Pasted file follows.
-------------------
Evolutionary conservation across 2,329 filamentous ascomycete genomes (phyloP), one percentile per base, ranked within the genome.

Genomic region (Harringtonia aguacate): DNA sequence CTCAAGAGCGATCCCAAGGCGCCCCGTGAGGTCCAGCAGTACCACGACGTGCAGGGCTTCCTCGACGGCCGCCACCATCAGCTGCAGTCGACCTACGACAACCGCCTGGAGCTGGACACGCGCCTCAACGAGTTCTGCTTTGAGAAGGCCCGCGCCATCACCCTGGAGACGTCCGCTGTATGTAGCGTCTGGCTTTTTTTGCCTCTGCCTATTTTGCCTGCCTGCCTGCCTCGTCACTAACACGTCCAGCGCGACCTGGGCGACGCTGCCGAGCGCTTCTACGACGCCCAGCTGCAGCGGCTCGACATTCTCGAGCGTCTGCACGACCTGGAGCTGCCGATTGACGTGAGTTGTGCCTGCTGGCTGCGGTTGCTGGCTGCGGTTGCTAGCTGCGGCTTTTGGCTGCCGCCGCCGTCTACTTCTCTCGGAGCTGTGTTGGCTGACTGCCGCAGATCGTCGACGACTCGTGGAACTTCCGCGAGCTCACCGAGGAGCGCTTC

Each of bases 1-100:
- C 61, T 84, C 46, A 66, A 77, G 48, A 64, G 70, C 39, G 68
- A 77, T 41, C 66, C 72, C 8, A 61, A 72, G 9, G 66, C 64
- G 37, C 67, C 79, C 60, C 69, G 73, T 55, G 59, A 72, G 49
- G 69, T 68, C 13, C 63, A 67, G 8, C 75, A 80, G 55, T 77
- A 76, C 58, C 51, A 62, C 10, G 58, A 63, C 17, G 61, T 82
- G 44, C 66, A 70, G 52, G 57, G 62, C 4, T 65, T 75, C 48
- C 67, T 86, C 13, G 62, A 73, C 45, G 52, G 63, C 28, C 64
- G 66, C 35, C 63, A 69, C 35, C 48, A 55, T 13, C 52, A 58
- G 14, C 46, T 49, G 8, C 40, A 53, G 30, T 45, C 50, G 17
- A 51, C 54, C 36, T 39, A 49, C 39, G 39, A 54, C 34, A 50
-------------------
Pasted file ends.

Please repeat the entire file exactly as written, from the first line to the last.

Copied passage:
Evolutionary conservation across 2,329 filamentous ascomycete genomes (phyloP), one percentile per base, ranked within the genome.

Genomic region (Harringtonia aguacate): DNA sequence CTCAAGAGCGATCCCAAGGCGCCCCGTGAGGTCCAGCAGTACCACGACGTGCAGGGCTTCCTCGACGGCCGCCACCATCAGCTGCAGTCGACCTACGACAACCGCCTGGAGCTGGACACGCGCCTCAACGAGTTCTGCTTTGAGAAGGCCCGCGCCATCACCCTGGAGACGTCCGCTGTATGTAGCGTCTGGCTTTTTTTGCCTCTGCCTATTTTGCCTGCCTGCCTGCCTCGTCACTAACACGTCCAGCGCGACCTGGGCGACGCTGCCGAGCGCTTCTACGACGCCCAGCTGCAGCGGCTCGACATTCTCGAGCGTCTGCACGACCTGGAGCTGCCGATTGACGTGAGTTGTGCCTGCTGGCTGCGGTTGCTGGCTGCGGTTGCTAGCTGCGGCTTTTGGCTGCCGCCGCCGTCTACTTCTCTCGGAGCTGTGTTGGCTGACTGCCGCAGATCGTCGACGACTCGTGGAACTTCCGCGAGCTCACCGAGGAGCGCTTC

Each of bases 1-100:
- C 61, T 84, C 46, A 66, A 77, G 48, A 64, G 70, C 39, G 68
- A 77, T 41, C 66, C 72, C 8, A 61, A 72, G 9, G 66, C 64
- G 37, C 67, C 79, C 60, C 69, G 73, T 55, G 59, A 72, G 49
- G 69, T 68, C 13, C 63, A 67, G 8, C 75, A 80, G 55, T 77
- A 76, C 58, C 51, A 62, C 10, G 58, A 63, C 17, G 61, T 82
- G 44, C 66, A 70, G 52, G 57, G 62, C 4, T 65, T 75, C 48
- C 67, T 86, C 13, G 62, A 73, C 45, G 52, G 63, C 28, C 64
- G 66, C 35, C 63, A 69, C 35, C 48, A 55, T 13, C 52, A 58
- G 14, C 46, T 49, G 8, C 40, A 53, G 30, T 45, C 50, G 17
- A 51, C 54, C 36, T 39, A 49, C 39, G 39, A 54, C 34, A 50